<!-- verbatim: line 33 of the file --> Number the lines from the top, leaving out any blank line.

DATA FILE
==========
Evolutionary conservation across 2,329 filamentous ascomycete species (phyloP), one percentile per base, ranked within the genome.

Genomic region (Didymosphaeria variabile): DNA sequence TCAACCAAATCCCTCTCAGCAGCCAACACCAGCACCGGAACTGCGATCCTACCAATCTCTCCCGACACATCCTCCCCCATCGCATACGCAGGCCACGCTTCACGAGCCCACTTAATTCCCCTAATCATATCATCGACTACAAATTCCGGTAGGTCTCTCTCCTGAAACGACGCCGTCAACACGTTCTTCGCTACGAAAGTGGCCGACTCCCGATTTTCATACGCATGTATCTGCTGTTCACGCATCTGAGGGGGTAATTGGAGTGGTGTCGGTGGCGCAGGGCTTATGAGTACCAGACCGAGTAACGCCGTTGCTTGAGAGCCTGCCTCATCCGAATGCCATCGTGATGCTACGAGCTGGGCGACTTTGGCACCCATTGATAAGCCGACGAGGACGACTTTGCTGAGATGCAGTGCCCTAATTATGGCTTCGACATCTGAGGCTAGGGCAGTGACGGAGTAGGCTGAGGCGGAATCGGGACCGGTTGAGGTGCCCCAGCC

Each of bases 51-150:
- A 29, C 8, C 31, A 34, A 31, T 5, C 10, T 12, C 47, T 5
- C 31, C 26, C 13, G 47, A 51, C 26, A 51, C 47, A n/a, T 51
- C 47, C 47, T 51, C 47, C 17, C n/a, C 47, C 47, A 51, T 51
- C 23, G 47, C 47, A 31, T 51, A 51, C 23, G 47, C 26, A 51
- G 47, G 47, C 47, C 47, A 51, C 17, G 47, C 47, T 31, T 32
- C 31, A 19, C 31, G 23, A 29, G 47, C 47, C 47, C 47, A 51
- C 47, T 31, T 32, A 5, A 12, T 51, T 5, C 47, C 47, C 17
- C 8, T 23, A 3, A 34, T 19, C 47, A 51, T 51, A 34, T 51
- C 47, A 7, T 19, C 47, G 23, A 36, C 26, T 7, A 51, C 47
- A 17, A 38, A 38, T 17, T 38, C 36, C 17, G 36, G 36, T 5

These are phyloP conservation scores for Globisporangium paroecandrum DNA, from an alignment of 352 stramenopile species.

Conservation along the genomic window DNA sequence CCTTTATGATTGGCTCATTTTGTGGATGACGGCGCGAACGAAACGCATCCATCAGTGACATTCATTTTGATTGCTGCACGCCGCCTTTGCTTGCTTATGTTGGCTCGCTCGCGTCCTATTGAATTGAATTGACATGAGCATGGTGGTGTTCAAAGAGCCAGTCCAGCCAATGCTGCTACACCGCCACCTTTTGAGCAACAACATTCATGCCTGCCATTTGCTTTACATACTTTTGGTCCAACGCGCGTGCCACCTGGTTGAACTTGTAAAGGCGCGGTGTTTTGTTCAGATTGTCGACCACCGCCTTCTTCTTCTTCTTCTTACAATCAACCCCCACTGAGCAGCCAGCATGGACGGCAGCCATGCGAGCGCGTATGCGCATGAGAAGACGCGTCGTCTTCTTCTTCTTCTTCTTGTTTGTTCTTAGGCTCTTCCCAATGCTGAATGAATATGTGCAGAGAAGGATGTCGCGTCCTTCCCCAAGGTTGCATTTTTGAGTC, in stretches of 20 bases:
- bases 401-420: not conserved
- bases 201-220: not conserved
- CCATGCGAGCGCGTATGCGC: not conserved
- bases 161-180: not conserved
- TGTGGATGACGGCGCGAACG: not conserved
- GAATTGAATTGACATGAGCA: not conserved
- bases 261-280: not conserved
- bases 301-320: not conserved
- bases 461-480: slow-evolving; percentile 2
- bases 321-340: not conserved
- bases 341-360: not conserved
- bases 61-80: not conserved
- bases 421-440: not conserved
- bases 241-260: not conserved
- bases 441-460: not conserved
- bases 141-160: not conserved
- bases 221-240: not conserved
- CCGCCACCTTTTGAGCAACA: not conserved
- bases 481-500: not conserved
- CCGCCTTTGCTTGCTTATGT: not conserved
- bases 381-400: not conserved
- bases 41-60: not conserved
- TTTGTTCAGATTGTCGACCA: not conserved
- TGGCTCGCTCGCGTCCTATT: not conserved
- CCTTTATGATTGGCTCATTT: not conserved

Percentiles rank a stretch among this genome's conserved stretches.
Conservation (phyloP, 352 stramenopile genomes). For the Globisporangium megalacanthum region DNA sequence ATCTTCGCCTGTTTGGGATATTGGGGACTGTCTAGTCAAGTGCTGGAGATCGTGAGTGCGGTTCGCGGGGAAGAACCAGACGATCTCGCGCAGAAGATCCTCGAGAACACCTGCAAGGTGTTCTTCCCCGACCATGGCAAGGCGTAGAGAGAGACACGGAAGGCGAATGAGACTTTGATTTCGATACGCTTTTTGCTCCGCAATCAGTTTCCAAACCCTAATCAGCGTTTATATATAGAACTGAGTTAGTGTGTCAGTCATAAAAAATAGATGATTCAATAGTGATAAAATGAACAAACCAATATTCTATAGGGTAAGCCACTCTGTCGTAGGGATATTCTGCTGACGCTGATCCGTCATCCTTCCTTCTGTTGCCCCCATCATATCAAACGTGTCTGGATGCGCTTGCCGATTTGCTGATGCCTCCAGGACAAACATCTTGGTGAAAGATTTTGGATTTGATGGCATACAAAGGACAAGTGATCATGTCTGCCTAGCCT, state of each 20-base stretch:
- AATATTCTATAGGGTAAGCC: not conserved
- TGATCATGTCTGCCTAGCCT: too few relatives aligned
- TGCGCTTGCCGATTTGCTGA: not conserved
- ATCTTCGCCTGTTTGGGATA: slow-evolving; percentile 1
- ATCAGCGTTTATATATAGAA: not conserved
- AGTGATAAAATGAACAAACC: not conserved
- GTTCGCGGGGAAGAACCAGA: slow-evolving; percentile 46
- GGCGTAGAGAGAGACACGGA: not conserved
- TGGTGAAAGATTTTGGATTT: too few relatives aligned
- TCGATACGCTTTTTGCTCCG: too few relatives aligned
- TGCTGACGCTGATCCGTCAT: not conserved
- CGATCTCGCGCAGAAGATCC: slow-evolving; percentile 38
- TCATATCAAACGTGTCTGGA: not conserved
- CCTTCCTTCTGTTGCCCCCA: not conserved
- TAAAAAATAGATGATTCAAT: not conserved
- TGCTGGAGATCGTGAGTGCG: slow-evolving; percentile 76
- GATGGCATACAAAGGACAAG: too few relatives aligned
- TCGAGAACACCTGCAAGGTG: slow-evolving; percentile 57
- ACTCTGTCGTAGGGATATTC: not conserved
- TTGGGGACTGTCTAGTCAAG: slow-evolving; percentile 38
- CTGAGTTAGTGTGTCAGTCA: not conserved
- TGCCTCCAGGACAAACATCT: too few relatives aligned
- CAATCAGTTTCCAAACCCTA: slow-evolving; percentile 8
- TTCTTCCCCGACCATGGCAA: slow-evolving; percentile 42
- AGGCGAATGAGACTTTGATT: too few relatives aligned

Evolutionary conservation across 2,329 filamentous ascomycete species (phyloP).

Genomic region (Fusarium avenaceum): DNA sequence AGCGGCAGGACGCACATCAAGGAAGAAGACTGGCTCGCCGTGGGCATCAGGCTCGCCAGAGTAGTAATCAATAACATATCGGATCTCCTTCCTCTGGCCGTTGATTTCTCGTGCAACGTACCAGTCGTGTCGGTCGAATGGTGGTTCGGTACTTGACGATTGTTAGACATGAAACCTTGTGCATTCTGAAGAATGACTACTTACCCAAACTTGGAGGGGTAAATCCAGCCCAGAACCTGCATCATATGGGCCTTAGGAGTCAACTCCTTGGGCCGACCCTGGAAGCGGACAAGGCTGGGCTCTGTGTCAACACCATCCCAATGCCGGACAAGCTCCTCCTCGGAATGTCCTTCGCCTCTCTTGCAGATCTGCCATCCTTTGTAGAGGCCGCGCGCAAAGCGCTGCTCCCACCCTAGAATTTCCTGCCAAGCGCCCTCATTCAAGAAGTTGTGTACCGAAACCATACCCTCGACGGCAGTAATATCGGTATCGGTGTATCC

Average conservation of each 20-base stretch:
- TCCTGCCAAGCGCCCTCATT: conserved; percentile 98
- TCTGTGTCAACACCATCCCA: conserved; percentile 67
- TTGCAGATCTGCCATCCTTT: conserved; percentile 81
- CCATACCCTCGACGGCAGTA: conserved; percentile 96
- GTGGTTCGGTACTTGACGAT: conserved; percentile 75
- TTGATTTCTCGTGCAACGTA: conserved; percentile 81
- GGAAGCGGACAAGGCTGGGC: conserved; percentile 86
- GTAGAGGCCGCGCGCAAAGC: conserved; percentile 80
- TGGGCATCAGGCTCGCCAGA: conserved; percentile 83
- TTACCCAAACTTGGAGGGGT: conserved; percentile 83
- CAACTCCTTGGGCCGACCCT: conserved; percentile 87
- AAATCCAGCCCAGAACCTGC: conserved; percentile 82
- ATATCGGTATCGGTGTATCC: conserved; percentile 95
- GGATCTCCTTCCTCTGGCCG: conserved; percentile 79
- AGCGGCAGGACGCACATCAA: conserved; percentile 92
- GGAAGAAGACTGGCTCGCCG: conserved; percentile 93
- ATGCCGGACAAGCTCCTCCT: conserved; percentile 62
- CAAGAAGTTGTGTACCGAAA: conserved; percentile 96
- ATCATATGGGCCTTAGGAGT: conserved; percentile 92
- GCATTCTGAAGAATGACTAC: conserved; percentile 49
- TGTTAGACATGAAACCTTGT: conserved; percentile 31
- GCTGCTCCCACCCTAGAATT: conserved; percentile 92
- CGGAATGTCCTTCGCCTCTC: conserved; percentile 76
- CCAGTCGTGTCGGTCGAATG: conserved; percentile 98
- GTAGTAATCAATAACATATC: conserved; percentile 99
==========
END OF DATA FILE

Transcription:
- CCGCCACCTTTTGAGCAACA: not conserved